The Student Loan Squeeze
Students needing loans for college next year need to do more than keep their fingers crossed on this issue. According to the NY Times:
The government announced plans Friday to expand purchases of the student loans it backs in an effort to head off a potential shortfall next year.
While student loans are typically considered among the most secure assets — especially ones that carry government guarantees — the fear that has spiked financing costs for mortgage and auto loans has spread into student loans as well.
While students are still able to obtain federally backed loans, the credit crisis has hurt the lenders that provide them. Dozens have stopped offering the loans, blaming market conditions.
The initiative by the Education Department is intended to make it easier for these loan companies to obtain financing. In the 2009-10 academic year, the agency will purchase loans, as it has this year. The agency will also pledge to be the buyer of last resort for loans purchased by a private intermediary in an effort to foster investment in the student loan industry.
Tens of billions of dollars in loans may be eligible for the programs, according to the department. “We were able to provide stable, reliable funding for students this school year,” Margaret Spellings, the education secretary, said in a telephone interview. But the government is acting now to try to head off problems that could affect plans for next year, she said.
“Institutions, lenders and kids and families are thinking about financial aid issues for the next school year,” Ms. Spellings said.
Congress has authorized the Education Department to buy back loans made from 2003 to 2010, although the agency has not made full use of the authority. The government hopes that by serving as a buyer of last resort for student loans, it will attract investors who have shunned the loans. A private company, assured of a fallback buyer, could buy the loans and borrow from private investors to keep operating.
Student loans, like credit cards and mortgages, have long been financed by selling bonds to private investors. But in recent months, investors have shown little interest in purchasing either lenders’ bonds or their federal student loans, despite their government guarantee.
Student lenders have carried loans made years ago on their books, unable to sell them. When some student lenders saw their financing costs spike on older government-guaranteed loans they were waiting to package and sell that put more stress on the troubled industry. The government hopes that providing a new source of financing for those loans will ease some of the pressure.
“They have these government-guaranteed loans and nobody wants to fund them,” said Sameer Gokhale, an analyst at Keefe, Bruyette & Woods in New York. “The government is agreeing to buy more of the loans to give more liquidity.”
“It goes to show how irrational the securitization markets still are,” he added. “We aren’t talking about an asset class that has anything to do with subprime.”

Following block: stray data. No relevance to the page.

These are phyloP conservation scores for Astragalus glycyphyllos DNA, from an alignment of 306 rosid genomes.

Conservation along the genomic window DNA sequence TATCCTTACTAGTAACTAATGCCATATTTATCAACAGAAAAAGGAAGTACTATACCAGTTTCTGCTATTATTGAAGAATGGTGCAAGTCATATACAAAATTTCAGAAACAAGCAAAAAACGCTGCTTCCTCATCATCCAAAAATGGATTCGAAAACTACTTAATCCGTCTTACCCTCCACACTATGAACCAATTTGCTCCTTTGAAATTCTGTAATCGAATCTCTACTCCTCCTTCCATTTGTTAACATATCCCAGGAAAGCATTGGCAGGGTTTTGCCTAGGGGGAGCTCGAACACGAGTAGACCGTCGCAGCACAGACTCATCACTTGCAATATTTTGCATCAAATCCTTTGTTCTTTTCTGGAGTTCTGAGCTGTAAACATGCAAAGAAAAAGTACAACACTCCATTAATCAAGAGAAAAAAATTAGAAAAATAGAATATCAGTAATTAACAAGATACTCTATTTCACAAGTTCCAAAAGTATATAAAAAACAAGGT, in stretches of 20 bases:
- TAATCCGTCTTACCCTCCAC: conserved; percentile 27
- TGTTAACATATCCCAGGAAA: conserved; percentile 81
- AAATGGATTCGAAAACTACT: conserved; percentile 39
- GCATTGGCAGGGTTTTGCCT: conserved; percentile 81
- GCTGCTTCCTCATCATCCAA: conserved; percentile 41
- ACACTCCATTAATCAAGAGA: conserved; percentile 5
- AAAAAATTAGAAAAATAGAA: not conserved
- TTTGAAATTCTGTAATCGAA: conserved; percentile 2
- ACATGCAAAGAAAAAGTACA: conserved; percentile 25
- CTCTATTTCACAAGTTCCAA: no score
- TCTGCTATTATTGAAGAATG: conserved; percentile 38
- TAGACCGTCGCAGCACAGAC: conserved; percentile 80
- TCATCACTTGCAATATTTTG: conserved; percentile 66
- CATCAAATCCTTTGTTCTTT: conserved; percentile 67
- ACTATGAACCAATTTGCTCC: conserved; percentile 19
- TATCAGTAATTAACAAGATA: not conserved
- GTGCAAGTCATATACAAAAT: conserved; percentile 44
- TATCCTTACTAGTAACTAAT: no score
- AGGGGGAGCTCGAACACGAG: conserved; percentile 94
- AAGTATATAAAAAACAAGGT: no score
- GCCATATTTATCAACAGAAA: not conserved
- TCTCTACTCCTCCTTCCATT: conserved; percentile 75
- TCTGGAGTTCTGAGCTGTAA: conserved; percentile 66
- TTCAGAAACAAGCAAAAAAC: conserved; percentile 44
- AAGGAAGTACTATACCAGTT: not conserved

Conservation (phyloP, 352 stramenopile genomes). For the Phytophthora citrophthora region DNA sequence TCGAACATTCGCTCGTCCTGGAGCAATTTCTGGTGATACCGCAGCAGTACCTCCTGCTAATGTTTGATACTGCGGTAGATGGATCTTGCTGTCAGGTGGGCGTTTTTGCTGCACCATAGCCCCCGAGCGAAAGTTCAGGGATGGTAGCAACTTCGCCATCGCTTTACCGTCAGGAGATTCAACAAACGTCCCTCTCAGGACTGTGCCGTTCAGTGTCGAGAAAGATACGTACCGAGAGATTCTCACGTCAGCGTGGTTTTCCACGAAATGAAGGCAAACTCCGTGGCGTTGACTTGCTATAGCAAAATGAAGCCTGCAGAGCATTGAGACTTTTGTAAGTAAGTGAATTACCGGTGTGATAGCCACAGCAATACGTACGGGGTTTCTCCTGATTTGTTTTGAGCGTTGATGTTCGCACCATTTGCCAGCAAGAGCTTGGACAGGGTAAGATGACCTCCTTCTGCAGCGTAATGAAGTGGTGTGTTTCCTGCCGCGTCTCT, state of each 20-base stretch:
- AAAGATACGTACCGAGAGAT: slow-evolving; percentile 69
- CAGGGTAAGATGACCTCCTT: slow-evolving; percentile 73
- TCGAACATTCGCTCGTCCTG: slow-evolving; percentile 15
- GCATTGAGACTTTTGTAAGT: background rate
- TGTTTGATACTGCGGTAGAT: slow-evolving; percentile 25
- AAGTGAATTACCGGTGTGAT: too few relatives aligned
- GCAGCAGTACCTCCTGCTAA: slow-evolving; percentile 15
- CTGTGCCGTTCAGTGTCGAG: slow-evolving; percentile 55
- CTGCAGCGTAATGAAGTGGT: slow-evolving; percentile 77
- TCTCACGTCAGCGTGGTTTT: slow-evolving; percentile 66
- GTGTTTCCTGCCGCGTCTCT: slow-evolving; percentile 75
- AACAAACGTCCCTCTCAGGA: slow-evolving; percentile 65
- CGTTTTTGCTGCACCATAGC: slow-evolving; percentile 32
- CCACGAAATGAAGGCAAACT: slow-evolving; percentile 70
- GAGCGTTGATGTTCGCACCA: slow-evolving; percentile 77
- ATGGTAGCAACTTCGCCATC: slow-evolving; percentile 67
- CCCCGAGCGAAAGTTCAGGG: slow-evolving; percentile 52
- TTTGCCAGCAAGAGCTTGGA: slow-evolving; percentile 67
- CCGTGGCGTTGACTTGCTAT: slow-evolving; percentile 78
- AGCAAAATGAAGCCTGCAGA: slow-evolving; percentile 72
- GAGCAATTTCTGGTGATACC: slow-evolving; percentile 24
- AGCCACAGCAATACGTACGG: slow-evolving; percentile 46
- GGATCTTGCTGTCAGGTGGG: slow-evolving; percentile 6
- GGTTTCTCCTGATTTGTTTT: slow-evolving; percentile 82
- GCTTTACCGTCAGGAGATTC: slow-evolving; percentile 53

The lenders’ inability to sell loans hinders their ability to make new loans.
“If the lenders sold them, they could take the proceeds and presumably have the capital to lend out,” Tim Ranzetta, founder of Student Lending Analytics, an independent research firm. He said that some large lenders were carrying billions of dollars in loans made before 2008 on their balance sheet.
Sallie Mae and big banks like Citigroup and JPMorgan Chase, which make thousands of government-subsidized student loans each year, stand to benefit the most from the government’s program. But so will dozens of nonprofit student lenders that are caught in the same bind. The government’s action will not resolve all worries about student lending. Student loan borrowers this year are finding it more difficult to obtain private loans, which are not guaranteed by the government and which typically carry higher interest rates and less favorable repayment terms.
Financers like Sallie Mae, the student lender, have raised the credit standards that borrowers must meet. Others have stopped making private loans entirely. According to Finaid.org, a financial aid Web site, 37 lenders have stopped making private loans and 107 have stopped offering federally guaranteed loans.
So far, the government’s student loan financing program has supported more than 40 percent of all federal loans disbursed this year, meaning that the government has bought, directly or indirectly, about $9 billion in loans, according to the Education Department.
Edward M. Kennedy, the Massachusetts Democrat who is chairman of the Senate Education Committee, praised the Education Department’s move. “We need to do everything we can to prevent students from becoming the next victims of the financial crisis,” he said in a statement, adding, “Next year, we need to take a closer look at these programs to insulate them from fluctuations in the market so students’ ability to access loans is not threatened.”
One of my old college roommates and I were reminiscing the other day, and we realized that during the time we were in college, tuition nearly doubled. Costs keep spiraling; college presidents keep raking in the dough; more and more instructors are part-time faculty; and classes are getting ever larger.
If education is truly valued, students will find a way. But pricing college out of the middle class by shutting off loans is short-sighted in the extreme.
Labels: affording college